I am working on a prototype, one function of which is to detect whether an object is "in range" by a few cm. Right now I'm just using an Arduino and a cheap Mifare RC-522 kit that operates at 13.56 MHz:

Mifare RC522 Kit

I've successfully gotten it to detect the tag, but only at a distance of about 3-4 cm when the tag is oriented parallel to the antenna.

According to my limited research, the HF band allows read ranges of between 10 cm and 1 m for passive tags, depending on factors like antenna size, tag size and orientation, and transceiver power.

I realize this inexpensive reader is not up to task as-is, but I'm interested in building something that achieves read ranges of 15-20 cm.

Some criteria:

  • No need to read multiple tags; only whether one tag is in range or not.
  • No need to write to the tag.
  • Cannot use an active tag.

I'm not experienced with RFID reader construction (yet) but am interested in knowing what I should pursue.

Here are some things I've considered:

  • Ditch the embedded antenna on the cheap RFID reader and construct my own, larger antenna. I'd need to see if the onboard MFRC522 is up to the task of providing additional power.
  • Look for a different IC around which to build a reader from scratch.
  • Find a ready-made solution instead of trying to build one (more cost-effective?).
  • Use something other than RFID for simple proximity detection.

I am experienced with microcontrollers and basic electronics, and have made audio and lighting projects, but this is a first with RFID. Since I don't need to read multiple tags, which RFID is suitable for, I've considered maybe some sort of magnet and hall-effect sensor, but the range does not seem adequate. I considered using an ultrasonic proximity detector, but the application calls for detecting the tagged object while ignoring untagged ones (ultrasonic would produce false positives on untagged objects). I've considered some sort of reflective surface placed on the object, and detecting reflected light, but the object orientation is not reliable enough to maintain alignment.

So, in a nutshell, What modifications can I make to my existing reader, or what alternate technology should I pursue to achieve 15-20 cm detection of a passively tagged object?

I plan on connecting whatever proximity detector is used to a microcontroller using SPI.

  • \$\begingroup\$ Using a 13MHz RFID tag with 30mm diameter the range is 50% greater if I place a 10mm diam neodynium magnet against the back of the tag. It reads and writes fine. I've no idea why... but it works. \$\endgroup\$
    – rfid nerd
    Commented Dec 13, 2017 at 16:14

1 Answer 1


I can only relate my experiences: -

If you want to detect a normally-not-powered passive type tag at extreme distances you have to power to that tag from a significantly bigger magnetic field. Making your magnetic field stronger is the only way I can know (and can recommend). Making your tag more efficient in recovering a fraction of this power is also part of the deal. Making the energy needed by the tag smaller is also part of the deal.

Once the "passive" tag is receiving sufficient energy from that magnetic field, it can transmit an RF signal to announce its presence - because it is only very weakly powered it may not be able to transmit more than a few hundred microwatts. This transmission should not have to do-battle with the prevailing magnetic field that powers it - it should be on a carrier frequency that is unconnected with the power magnetic field for this to work most effectively. This will require that the stationary object that generates the power magnetic field is capable of receiving this RF signal.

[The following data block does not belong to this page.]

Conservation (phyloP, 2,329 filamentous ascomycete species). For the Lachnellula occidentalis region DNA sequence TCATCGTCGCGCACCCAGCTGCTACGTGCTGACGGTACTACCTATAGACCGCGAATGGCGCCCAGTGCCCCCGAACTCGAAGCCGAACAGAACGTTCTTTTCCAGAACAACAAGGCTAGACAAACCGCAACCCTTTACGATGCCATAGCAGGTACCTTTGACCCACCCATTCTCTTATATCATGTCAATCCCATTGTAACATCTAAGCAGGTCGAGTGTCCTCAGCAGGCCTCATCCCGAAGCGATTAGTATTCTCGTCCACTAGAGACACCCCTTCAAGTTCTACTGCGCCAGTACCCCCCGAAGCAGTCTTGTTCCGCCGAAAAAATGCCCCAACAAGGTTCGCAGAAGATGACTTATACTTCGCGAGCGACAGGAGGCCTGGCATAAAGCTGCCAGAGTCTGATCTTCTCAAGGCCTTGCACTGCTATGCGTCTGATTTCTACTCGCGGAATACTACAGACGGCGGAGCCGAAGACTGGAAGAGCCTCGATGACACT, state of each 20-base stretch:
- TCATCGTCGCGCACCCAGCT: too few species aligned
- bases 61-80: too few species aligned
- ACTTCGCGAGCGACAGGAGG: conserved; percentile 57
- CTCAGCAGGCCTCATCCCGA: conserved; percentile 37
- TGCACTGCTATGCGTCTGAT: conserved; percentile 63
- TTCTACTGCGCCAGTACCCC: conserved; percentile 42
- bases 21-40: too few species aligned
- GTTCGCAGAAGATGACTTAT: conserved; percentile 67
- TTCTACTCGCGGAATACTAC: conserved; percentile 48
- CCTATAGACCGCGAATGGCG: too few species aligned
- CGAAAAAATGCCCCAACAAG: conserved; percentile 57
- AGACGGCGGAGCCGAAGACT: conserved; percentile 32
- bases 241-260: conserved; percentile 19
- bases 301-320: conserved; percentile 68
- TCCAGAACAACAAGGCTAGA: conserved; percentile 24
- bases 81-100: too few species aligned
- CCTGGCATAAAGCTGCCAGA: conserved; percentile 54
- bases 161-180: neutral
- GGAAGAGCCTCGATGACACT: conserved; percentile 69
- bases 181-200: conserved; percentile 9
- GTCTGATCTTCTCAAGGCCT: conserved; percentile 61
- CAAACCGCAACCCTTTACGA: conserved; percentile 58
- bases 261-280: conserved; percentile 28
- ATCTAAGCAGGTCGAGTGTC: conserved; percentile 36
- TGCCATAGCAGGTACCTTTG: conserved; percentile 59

So now you have two transmissions - the transmission that powers the tag and the transmission from the tag containing ID data - neither are at the same frequency if you want maximum distance.

At about 4 inches (maybe 5 inches if I pushed it), a system I developed could detect the presence of a normally unpowered device. However, I needed to transmit about 1 watt across the gap because the device was doing other things that needed the power - it was rotating on a shaft and wires wouldn't work. The FM transmitter it used was at 80MHz and transmitted at about 1mW. The receiver could detect this at about 1m but it wasn't particularly designed to detect it more than 4 inches. The magnetic field it generated was quite large and the coil it used was wound from Litz wire - I reckon it was about 3 uH and had about 400 volts peak to peak across it at 600kHz (work out the current for yourself!!). Operating the magnetic field at 13MHz could be better but it starts to become a trade-off because, in your situation you want the "detection area" to be large - this means a large diameter coil and you want maximum current through it to produce the bigger and more far-reaching field you are fighting against the inductance of the coil. You need current in that coil to produce a magnetic field and the more the better.

To get that current, I used 250 strand Litz wire and parallel tuning to make the circulating current in the coil much much bigger than the drive current from the generator. This makes it easier to design the generator of course.

In short, if you want to power the tag at distance, think big coil and think litz wire and think parallel tuning for maximum efficency. The power receive coil was also very low loss and highly tuned to get as much voltage as possible when set at the maximum distance. This is what you should focus on in my opinion.


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